Social Security Administration Launches New Online Form for Reporting Fraud

The Social Security Administration and its Inspector General announced the launch of a new online form for reporting Social Security-related scams.

The form, found at, will help the Administration capture data that will be analyzed for trends, commonalities, and investigative leads to help identify criminal entities or individuals participating in or facilitating a scam.

Scams involving Social Security numbers are the number one type of fraud reported to the Federal Trade Commission and the Social Security Administration. Often these scams mislead victims into making cash or gift card payments to avoid arrest for unsubstantiated Social Security number problems.

In a statement released on November 19, Commissioner of Social Security Andrew Saul said, “We are taking action to raise awareness and prevent scammers from harming Americans. I am deeply troubled that our country has not been able to stop these crooks from deceiving some of the most vulnerable members of our society.”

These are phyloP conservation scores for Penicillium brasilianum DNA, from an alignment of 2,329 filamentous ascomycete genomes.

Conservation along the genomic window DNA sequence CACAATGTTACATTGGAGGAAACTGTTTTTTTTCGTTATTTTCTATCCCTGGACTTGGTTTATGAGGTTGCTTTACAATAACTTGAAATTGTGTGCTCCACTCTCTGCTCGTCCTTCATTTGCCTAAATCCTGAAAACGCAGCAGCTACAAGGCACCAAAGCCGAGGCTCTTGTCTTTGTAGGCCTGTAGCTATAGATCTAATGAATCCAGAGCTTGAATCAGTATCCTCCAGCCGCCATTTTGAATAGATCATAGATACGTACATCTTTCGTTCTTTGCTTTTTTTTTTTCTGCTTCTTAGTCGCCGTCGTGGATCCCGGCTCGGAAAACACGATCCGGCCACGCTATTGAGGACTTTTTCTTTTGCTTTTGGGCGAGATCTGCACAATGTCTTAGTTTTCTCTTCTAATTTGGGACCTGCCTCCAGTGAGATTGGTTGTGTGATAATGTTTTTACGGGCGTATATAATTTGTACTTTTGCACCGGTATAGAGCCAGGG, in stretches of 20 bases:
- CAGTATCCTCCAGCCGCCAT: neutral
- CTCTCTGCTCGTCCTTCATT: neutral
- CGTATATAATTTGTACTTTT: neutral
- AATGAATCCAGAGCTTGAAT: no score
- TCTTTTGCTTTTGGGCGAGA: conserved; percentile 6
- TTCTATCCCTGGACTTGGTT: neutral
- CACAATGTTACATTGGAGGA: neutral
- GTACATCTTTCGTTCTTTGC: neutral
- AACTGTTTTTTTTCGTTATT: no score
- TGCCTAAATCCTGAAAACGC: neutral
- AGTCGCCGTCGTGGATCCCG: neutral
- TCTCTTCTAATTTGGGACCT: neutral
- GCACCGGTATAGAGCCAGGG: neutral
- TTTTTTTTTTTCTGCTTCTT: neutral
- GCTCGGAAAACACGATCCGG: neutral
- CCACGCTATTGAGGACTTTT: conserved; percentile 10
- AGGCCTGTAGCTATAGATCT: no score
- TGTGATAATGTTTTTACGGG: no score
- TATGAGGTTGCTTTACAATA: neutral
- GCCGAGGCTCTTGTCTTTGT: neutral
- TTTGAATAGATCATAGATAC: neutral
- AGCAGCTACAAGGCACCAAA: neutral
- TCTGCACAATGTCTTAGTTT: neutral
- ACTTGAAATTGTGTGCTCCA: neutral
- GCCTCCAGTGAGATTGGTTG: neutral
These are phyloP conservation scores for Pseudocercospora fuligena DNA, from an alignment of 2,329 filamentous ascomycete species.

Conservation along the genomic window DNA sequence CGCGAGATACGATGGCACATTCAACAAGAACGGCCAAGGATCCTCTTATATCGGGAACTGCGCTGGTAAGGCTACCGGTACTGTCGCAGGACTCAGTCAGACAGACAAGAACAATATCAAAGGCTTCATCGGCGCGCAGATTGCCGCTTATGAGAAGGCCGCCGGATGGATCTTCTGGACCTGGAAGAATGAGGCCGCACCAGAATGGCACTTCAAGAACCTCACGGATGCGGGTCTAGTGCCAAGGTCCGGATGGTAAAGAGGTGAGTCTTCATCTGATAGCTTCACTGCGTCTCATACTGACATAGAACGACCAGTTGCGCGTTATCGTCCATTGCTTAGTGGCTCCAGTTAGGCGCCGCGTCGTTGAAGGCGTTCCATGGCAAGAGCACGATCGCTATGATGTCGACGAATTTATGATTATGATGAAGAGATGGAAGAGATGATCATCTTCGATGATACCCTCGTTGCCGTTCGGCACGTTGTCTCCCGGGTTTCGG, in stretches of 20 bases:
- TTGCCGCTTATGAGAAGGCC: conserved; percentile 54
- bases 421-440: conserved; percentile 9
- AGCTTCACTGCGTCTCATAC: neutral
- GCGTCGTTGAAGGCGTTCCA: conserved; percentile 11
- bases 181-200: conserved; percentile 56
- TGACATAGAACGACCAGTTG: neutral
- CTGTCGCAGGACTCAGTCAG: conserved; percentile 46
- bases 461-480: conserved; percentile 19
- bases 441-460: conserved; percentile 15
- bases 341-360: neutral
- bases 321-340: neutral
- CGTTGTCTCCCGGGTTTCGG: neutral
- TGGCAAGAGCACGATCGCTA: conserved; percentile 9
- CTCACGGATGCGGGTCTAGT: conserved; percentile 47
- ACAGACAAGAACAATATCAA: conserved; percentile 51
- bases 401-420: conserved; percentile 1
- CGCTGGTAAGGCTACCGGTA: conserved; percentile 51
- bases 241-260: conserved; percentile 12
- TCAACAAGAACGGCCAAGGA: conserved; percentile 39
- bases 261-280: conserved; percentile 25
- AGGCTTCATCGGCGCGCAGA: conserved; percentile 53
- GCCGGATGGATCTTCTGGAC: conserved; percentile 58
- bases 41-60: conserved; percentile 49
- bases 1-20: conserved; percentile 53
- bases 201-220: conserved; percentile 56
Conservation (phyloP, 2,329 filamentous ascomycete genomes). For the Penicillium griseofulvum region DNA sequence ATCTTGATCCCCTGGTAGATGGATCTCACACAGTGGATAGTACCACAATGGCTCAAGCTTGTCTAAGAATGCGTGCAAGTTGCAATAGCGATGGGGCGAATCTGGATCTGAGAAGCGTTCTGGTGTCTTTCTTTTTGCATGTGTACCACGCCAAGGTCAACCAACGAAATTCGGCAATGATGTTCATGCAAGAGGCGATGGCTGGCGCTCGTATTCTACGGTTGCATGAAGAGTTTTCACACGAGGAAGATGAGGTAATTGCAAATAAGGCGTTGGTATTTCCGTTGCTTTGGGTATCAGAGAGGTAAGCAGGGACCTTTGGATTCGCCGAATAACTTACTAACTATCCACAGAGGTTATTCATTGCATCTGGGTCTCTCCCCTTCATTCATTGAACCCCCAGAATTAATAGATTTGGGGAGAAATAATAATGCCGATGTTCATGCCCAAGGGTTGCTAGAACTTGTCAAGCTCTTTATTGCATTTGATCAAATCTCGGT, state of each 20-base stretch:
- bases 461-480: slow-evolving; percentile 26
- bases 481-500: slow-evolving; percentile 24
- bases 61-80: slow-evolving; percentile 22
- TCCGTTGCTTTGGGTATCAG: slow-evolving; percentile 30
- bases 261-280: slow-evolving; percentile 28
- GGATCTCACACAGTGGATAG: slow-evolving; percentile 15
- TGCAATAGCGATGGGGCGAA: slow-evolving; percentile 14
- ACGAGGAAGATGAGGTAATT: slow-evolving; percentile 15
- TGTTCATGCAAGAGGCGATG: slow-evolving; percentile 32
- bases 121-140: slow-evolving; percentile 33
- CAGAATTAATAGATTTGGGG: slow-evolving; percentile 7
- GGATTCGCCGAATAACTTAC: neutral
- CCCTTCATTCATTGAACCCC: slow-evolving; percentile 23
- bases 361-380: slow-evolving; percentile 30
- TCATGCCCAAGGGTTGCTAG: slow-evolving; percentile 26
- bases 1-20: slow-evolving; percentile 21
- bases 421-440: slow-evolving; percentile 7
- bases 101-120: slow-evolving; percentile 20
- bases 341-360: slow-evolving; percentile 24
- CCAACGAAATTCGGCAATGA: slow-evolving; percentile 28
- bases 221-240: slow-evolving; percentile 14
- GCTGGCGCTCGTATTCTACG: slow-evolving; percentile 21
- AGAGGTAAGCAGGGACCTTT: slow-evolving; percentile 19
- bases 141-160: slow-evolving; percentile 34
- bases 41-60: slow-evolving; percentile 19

The new reporting tool will allow users to create a unique Personal Identification Number (PIN). The PIN will help a person know a call is legitimate if the Office of the Inspector General contacts them about their report.

“Awareness is our best hope to thwart the scammers,” said Inspector General Gail S. Ennis. “Tell your friends and family about them and report them to us when you receive them, but most importantly, just hang up and ignore the calls.”

As a reminder, Social Security will not:

  • Tell you that your Social Security number has been suspended.
  • Contact you to demand an immediate payment.
  • Ask you for credit or debit card numbers over the phone.
  • Require a specific means of debt repayment, like a prepaid debit card, a retail gift card, or cash.
  • Demand that you pay a Social Security debt without the ability to appeal the amount you owe.
  • Promise a Social Security benefit approval, or increase, in exchange for information or money.

In most cases, if there is a problem with a person’s Social Security number or record, Social Security will mail a letter.